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Ideal charging behavior

Discussion in 'Model S: Battery & Charging' started by jhs_7645, Feb 4, 2013.

  1. jhs_7645

    jhs_7645 VIN: #3305

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    I know Tesla recommends charging every day, and charges to only 90% capacity when not in range mode, but I was wondering if that pattern is ideal for battery life. I drive on average about 30 miles per day. So, conceivably, I could go a few days without needing to charge.

    So here's my question, disregarding the fantastic advice to always have the car charged up because "you never know", what is the ideal SOC (state of charge) to keep the Model S at, in order to maximize battery life?
     
  2. ElSupreme

    ElSupreme Model S 03182

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    I generally think discharging your battery at low SoC is probably worse than having your battery sit at 90% SoC. I imagine that the Tesla recommendations is probably close to ideal.
     
  3. kinddog

    kinddog Banned

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    correct. i think a lot of research went into Tesla's recommendation to always have it plugged in if possible. they have a LOT of interest/incentive in the battery lasting as long as possible.
     
  4. childressmd

    childressmd Member

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    ... so...

    Is everyone plugging every night and letting it charge to standard charge every day?
     
  5. ckessel

    ckessel Active Member

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    No, I tend to plug it in every 3rd night or so. I use around 40 EPA miles per day, so I end up plugging it in when it hits about 50%. Sometimes I do it more often, just depends on if I feel lazy when I get out of the car or not.
     
  6. Doug_G

    Doug_G Lead Moderator

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    Absolutely. Been doing it for years with the Roadster, and am continuing that with the Model S.
     
  7. ElSupreme

    ElSupreme Model S 03182

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    Yep plug it in every time I park it in my garage. Even when I know I am going out later. Only actively charge between 11pm and 7am (super cheap electricity) unless I know I need more charge.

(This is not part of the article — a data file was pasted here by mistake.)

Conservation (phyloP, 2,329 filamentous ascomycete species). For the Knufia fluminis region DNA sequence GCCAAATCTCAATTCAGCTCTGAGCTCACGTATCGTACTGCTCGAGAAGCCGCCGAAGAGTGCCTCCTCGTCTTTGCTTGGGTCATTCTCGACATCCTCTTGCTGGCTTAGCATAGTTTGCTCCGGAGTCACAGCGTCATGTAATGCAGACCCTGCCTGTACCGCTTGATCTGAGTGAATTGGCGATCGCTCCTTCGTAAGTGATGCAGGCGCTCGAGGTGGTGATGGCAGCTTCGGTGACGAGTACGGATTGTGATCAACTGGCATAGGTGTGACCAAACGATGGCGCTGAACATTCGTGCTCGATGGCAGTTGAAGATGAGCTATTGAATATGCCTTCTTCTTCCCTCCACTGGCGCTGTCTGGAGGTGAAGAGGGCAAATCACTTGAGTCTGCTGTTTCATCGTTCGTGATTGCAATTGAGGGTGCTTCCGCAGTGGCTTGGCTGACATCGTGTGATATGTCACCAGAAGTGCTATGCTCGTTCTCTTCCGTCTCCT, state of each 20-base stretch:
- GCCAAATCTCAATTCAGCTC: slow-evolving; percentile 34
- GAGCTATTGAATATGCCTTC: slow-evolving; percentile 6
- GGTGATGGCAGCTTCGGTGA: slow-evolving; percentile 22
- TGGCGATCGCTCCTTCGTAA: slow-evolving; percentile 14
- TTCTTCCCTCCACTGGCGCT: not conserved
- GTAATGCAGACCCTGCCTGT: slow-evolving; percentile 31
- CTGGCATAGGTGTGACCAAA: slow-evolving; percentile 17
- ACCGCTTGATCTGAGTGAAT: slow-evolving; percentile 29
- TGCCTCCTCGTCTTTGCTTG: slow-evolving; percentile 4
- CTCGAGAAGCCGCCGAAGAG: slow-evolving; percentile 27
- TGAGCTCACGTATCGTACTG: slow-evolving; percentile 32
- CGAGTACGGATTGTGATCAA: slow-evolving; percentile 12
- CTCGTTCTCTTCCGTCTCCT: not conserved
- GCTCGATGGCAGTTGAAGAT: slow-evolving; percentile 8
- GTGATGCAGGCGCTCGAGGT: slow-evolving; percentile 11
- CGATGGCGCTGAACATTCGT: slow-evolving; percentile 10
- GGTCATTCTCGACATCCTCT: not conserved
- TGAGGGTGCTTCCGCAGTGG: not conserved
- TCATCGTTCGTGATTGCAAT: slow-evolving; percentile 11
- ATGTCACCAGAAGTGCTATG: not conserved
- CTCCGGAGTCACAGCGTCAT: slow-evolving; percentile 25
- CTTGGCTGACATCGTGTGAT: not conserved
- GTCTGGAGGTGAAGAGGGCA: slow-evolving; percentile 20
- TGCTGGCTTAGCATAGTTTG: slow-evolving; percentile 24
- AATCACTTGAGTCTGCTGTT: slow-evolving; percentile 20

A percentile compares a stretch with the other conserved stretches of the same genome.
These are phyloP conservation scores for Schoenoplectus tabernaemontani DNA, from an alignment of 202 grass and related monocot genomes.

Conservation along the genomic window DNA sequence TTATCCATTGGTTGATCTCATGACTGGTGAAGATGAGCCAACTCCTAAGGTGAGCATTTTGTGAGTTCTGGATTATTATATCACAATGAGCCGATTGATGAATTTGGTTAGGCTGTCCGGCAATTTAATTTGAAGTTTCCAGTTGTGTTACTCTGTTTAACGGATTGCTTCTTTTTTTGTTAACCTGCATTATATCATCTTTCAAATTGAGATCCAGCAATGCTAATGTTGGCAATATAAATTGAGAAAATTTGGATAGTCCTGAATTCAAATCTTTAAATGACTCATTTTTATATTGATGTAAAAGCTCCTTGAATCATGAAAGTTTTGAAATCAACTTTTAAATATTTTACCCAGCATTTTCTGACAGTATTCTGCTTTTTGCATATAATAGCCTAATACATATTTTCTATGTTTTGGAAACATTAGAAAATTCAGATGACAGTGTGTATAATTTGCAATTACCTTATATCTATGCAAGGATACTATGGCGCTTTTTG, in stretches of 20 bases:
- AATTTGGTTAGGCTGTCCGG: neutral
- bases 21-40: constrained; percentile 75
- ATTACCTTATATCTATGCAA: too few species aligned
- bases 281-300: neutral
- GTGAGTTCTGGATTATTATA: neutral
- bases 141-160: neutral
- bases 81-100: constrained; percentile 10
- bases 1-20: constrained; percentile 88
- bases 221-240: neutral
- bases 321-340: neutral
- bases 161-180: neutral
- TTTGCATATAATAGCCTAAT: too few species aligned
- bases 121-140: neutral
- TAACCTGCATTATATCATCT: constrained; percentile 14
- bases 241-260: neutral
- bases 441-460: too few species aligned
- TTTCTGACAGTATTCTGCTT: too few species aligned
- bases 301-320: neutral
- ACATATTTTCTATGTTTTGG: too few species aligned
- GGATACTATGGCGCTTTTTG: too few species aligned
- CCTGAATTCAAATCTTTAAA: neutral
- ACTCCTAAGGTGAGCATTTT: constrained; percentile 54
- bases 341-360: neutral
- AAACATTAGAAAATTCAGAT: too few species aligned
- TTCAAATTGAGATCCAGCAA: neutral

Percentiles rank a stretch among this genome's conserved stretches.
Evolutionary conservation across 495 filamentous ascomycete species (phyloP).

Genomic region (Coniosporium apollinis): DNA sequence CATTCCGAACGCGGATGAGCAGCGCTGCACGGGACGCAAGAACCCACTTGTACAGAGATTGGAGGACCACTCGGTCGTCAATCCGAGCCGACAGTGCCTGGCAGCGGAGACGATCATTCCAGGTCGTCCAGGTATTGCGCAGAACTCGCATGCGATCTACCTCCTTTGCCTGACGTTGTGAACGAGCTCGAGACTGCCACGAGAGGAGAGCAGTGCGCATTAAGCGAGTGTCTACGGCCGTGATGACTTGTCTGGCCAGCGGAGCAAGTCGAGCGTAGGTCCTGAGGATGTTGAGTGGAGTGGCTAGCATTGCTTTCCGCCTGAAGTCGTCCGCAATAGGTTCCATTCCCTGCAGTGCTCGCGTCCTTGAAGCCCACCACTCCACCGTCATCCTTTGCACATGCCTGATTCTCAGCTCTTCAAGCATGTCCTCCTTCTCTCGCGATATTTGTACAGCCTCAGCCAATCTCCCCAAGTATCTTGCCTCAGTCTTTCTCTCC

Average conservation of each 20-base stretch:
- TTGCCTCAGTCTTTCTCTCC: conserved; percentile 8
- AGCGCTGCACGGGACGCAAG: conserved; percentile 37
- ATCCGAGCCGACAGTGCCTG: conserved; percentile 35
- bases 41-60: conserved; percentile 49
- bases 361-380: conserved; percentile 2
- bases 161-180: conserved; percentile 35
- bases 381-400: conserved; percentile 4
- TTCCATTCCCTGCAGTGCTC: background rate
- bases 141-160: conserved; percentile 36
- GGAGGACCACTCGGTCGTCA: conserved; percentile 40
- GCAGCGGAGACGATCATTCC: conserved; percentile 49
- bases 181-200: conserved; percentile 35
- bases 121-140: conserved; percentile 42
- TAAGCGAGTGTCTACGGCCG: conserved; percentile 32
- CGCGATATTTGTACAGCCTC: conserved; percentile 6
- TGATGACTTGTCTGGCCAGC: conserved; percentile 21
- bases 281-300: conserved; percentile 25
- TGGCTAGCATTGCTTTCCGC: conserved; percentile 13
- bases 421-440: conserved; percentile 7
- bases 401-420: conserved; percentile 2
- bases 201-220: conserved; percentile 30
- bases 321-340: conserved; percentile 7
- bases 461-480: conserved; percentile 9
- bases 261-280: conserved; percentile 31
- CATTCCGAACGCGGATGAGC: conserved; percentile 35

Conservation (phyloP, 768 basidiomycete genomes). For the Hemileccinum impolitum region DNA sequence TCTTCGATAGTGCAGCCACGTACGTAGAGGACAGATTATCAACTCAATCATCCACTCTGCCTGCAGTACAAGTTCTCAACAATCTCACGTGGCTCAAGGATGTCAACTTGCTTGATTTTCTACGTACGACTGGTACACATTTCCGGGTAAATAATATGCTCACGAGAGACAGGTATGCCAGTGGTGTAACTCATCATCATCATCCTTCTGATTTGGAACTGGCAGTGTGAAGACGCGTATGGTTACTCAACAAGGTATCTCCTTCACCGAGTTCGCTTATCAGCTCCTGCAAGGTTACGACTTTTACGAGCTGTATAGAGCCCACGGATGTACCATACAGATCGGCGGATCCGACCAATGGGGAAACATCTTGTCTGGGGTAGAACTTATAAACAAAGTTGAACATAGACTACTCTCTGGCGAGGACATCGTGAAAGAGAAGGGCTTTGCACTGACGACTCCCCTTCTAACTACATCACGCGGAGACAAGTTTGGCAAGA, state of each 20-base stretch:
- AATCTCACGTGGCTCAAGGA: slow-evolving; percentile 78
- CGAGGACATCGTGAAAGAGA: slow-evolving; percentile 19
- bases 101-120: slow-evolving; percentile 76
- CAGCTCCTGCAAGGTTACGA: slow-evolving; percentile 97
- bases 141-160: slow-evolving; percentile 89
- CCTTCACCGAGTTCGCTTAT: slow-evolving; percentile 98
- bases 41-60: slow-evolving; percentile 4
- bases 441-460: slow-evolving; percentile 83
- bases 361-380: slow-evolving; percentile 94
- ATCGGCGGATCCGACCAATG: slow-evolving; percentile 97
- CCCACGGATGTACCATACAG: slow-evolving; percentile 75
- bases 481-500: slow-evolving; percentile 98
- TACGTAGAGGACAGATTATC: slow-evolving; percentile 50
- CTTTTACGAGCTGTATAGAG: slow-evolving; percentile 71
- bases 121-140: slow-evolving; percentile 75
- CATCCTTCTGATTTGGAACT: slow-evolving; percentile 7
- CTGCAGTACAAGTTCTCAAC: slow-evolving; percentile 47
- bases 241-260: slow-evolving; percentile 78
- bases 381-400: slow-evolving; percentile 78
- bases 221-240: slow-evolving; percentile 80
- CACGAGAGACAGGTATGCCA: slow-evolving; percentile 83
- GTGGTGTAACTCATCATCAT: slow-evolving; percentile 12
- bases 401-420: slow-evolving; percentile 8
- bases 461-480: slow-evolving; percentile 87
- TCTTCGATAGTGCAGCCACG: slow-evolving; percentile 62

8. djp

    djp Roadster 2.0 VIN939

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    No, I generally plug in my Roadster when it drops to 25% SOC and charge to a maximum of 50% SOC (except when I need more range). I have zero battery degradation after three years.

    LiOn batteries like to be stored at a low SOC and used at a high SOC. If you're doing more 'storing' than 'using' then a low SOC is better for battery life.

    The following shorten battery life and should be avoided:

    • Sitting at a high SOC (the Roadster has a "Storage Mode" that keeps the battery at roughly 20% SOC)
    • High temperatures, especially combined with a high SOC
    • Deep charge cycles
    • Drawing high current at a low SOC
    • Charging when the battery temperature is below freezing

    Both the Roadster and Model S have battery management safeguards to avoid all the above, including active cooling/heating for the battery pack and limits on charging, power and regen. LiOn batteries are happiest when stored in a cool place at a constant 20% SOC and never charged or discharged. This doesn't make for a useable car though and Tesla engineers have done a great job of trading off battery life for usability by avoiding the extremes. You'll be fine using the defaults, and if you want to baby the battery just avoid the five points above.
     
  9. mknox

    mknox Well-Known Member

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    Yes, without fail.
     
  10. FredTMC

    FredTMC Model S VIN #4925

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    very interesting strategy. How many miles do you have on your car? I typically don't charge up to a full standard charge daily. But I do charge everyday. Your success is validating that I shouldn't charge up more than I know I'll need for the next day.

    I so only complete charging right before I intend to use the car for my morning commute (~ 20 mi)
     
  11. Bipo

    Bipo Member

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    My laptop (Sony VAIO) have two modes to prevent battery degradation:

    - Stop charging at 80% SOC (intended for use unpugged)
    - Stop charging at 50% SOC (intended for use plugged)

    As I always use it plugged to the grid, I chose the latter, so the battery always stays at 50% SOC. A few months using that and the battery life is optimal: When I need to travel I charge up to 80% and it lasts for four or five hours. I have never charged it up to 100% (let's call it "range charge") because I never needed it.

    So, if I were you, I'd charge the Model S to always keep the SOC between 40% and 60%
     
  12. jerry33

    jerry33 S85 - VIN:P05130 - 3/2/13